Here is a snippet from an article I was e-mailed. I haven’t looked at any of the links in it yet or googled it or anything, but it sounds almost too good to be true. Anyone have any experience with this stuff? Also if it is true, i’m guessing the cost of it is pretty high.
Yet there is a sweet salvation for health-conscious sugar addicts: Xylitol, also called wood sugar or birch sugar. It can be extracted from fibrous vegetables and fruit, corn cobs and various hardwood trees like birch.
The term “new” in our headline is slightly misleading since xylitol has been a popular sweetener for diabetic products in Europe since the 1960s. First (re-)discovered by Finnish scientists during World War II, xylitol is a natural intermediate product of mammals’–including the human–glucose metabolism. It has been FDA-approved as a dietary food supplement, and there are no known toxic levels of the substance. It looks, tastes and measures like sugar (1 teaspoon sugar = 1 teaspoon xylitol), but has 40% fewer calories and 75% fewer carbs. And if that weren’t enough good news for dieters, it also reduces sugar and carbohydrate cravings.
Xylitol is slowly absorbed and metabolized by the body and safe for use by diabetics and people with hypoglycemia. (On the glycemic index, pure glucose is used as a reference point with a score of 100; foods of 55 or less rank as low glycemic; Xylitol is a 7.)
Actually, you could say xylitol is the opposite of sugar, insofar that it prevents and to some degree even reverses tooth decay. Scientific studies have shown that it inhibits harmful bacteria that can lead to periodontal disease. Since it is non-fermentable, xylitol cannot be converted into acids by oral bacteria, thus maintaining a healthy pH-level in the mouth.
With use of xylitol, “The number of acid-producing lactobacilli and streptococci may fall as much as 90%,” states the physician-owned website www.xylitol.org. “No acid is formed because the pH of saliva and plaque does not fall. After taking xylitol, the bacteria do not adsorb well on the surface of the teeth and the amount of plaque decreases.”
International research has confirmed these benefits. One 5-year follow-up study of 740 Estonian schoolchildren, for example, showed that the caries (the medical term for tooth decay) incidence in children using either xylitol gum or candy was 53.5% and 59% less than that in the control group.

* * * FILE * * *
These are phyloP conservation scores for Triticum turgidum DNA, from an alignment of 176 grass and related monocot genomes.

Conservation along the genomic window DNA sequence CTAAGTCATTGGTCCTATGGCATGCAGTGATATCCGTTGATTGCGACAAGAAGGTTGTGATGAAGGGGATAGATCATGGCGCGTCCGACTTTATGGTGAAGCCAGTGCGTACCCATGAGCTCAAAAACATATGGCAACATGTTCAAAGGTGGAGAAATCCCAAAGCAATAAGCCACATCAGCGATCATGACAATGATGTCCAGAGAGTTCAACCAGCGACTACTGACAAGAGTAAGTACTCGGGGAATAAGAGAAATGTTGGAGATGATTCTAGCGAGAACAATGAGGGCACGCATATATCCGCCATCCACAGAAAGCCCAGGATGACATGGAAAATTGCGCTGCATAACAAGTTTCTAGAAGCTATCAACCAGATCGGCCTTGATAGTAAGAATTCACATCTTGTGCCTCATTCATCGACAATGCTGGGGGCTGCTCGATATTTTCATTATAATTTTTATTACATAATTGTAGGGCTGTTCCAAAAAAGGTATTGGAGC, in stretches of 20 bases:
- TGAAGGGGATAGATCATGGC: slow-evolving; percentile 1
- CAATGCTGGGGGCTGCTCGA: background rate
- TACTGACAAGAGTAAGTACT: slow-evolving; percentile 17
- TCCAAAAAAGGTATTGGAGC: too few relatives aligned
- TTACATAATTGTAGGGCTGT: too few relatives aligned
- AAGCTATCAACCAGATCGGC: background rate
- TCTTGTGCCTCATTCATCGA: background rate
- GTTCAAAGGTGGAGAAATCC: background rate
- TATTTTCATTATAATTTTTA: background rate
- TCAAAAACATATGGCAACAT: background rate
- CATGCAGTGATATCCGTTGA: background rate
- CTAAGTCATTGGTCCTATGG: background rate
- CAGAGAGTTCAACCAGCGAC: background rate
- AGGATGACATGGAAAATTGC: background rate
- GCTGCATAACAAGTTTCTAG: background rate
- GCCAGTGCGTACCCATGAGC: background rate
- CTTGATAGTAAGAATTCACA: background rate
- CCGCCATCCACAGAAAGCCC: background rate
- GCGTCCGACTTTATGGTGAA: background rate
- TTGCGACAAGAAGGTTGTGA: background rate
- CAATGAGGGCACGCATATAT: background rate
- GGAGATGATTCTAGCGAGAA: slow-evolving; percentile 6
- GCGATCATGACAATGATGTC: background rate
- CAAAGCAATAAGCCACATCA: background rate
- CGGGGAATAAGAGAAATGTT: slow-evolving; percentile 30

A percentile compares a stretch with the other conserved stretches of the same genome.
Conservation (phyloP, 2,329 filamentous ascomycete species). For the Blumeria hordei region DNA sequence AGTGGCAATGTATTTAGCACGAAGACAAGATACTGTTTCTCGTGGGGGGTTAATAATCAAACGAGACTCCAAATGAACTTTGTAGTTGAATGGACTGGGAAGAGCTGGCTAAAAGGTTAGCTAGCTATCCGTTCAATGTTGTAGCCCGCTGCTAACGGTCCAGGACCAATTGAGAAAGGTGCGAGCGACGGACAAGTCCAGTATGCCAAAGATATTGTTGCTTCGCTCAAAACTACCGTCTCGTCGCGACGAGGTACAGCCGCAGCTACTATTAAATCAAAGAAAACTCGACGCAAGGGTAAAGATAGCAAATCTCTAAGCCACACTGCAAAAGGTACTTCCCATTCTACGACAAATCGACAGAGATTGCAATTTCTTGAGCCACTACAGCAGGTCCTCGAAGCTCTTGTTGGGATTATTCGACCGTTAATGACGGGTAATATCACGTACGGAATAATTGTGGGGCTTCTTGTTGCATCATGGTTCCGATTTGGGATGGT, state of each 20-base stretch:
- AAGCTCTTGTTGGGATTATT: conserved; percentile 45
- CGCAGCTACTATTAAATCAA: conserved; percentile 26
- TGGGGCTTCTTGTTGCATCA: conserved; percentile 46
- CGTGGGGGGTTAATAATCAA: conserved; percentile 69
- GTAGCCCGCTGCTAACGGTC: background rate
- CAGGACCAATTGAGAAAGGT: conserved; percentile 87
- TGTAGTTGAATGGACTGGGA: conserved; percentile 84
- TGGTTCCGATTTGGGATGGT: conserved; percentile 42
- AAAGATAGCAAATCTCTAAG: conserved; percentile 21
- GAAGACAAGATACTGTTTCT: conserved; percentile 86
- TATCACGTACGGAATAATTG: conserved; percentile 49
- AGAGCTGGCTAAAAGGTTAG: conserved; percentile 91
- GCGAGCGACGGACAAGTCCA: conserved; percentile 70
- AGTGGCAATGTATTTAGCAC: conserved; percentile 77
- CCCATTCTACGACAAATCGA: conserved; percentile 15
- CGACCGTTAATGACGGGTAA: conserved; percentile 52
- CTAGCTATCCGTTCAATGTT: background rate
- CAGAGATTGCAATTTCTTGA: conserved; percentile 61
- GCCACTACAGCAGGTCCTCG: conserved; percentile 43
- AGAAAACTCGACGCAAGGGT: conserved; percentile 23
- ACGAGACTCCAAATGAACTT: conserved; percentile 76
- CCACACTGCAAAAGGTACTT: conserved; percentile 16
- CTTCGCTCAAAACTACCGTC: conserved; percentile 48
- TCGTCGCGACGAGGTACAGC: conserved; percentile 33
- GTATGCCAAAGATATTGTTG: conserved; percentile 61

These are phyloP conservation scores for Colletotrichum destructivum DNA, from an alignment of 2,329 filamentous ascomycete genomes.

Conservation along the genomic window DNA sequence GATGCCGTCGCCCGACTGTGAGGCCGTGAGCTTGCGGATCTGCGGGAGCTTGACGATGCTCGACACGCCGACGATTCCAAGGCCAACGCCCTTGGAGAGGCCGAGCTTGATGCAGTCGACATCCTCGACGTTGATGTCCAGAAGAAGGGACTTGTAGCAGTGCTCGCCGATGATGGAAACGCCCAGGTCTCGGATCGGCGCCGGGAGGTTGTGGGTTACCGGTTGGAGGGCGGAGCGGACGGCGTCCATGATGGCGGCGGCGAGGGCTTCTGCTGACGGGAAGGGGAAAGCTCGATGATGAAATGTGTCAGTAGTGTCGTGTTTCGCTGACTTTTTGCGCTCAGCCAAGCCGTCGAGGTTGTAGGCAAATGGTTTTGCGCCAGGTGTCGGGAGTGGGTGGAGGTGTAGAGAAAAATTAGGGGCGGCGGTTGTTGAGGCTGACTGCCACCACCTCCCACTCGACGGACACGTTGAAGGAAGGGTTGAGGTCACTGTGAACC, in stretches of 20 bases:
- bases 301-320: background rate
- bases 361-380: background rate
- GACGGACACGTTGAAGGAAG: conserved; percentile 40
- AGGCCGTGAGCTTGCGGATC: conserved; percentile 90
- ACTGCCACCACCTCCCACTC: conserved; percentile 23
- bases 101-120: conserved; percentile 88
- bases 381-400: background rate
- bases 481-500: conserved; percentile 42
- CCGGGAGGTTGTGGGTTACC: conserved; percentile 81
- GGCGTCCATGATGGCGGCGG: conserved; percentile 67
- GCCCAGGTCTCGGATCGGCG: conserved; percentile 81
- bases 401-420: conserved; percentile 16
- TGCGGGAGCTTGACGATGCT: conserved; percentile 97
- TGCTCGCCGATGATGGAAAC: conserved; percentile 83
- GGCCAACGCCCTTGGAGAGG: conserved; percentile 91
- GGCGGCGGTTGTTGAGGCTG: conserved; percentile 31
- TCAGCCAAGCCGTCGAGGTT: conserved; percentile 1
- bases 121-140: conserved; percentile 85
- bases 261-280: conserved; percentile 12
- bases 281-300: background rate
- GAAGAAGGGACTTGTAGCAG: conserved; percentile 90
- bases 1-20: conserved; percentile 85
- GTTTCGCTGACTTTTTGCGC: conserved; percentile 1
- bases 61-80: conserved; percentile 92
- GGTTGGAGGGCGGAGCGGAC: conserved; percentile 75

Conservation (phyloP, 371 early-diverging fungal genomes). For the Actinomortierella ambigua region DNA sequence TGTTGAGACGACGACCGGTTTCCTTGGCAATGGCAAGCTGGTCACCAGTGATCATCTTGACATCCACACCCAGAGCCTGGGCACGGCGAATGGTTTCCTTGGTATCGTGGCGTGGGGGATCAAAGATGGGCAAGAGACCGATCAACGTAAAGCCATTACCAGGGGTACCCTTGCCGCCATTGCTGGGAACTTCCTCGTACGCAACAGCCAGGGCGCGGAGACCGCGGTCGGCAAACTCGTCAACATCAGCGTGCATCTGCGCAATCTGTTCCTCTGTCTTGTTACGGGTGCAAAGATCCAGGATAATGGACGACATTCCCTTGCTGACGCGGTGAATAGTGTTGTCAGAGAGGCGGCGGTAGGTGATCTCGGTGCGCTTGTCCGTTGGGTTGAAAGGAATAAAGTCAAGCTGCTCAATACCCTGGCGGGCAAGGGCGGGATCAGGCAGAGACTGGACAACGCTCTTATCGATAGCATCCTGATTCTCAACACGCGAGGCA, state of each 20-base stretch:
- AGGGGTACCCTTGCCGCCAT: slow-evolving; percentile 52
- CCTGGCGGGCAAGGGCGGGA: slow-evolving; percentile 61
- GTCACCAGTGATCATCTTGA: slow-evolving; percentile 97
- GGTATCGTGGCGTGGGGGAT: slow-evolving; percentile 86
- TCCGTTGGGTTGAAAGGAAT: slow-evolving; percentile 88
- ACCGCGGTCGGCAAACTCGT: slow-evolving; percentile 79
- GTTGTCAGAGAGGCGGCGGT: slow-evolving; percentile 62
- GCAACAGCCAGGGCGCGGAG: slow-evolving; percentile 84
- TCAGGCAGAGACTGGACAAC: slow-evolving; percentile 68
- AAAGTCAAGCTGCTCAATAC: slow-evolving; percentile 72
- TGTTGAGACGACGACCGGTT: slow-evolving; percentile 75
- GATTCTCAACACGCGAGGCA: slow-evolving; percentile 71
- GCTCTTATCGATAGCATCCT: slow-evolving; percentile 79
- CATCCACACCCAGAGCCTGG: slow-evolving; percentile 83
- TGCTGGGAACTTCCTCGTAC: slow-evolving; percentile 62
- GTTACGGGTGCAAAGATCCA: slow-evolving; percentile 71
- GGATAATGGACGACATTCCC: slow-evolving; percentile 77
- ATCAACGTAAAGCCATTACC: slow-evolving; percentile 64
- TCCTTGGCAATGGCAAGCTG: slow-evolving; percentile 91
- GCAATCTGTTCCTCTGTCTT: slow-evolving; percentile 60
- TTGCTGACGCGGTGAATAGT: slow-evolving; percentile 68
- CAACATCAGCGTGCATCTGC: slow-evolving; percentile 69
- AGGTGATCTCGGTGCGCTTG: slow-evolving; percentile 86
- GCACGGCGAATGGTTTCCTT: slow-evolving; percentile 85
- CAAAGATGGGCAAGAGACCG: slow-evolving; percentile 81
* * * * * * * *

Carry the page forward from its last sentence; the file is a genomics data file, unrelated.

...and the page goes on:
Findings that are echoed by the Journal of the American Dental Association and the Harvard School of Dental Medicine, which agree that “Xylitol can significantly decrease the incidence of dental caries.”
Another of xylitol’s considerable number of benefits is that it inhibits the growth of bacteria responsible for middle-ear infections in young children, reducing the incidence of those infections by up to 40%. Instead of gum, xylitol nasal spray can be used for the same and other purposes–reportedly also alleviating allergies, asthma, and sinus problems.
And that’s still not all. Health author Sherill Sellman states that “Xylitol has been shown to be effective in inhibiting Candida Albicans, a serious systemic yeast problem, and other harmful gut bacteria including H. Pylori, implicated in periodontal disease, bad breath, gastric and duodenal ulcers, and even stomach cancer.” Moreover, Finnish studies with rats proved that xylitol may not only stop osteoporosis, but in fact increase bone density.
And remember, you can get all those benefits by simply giving in to your sweet tooth. If only staying healthy were always this easy.
[Xylitol sweetener, toothpaste, chewing gum, nasal spray, etc. are available in health food stores and on the Internet on sites such as www.xlear.com.]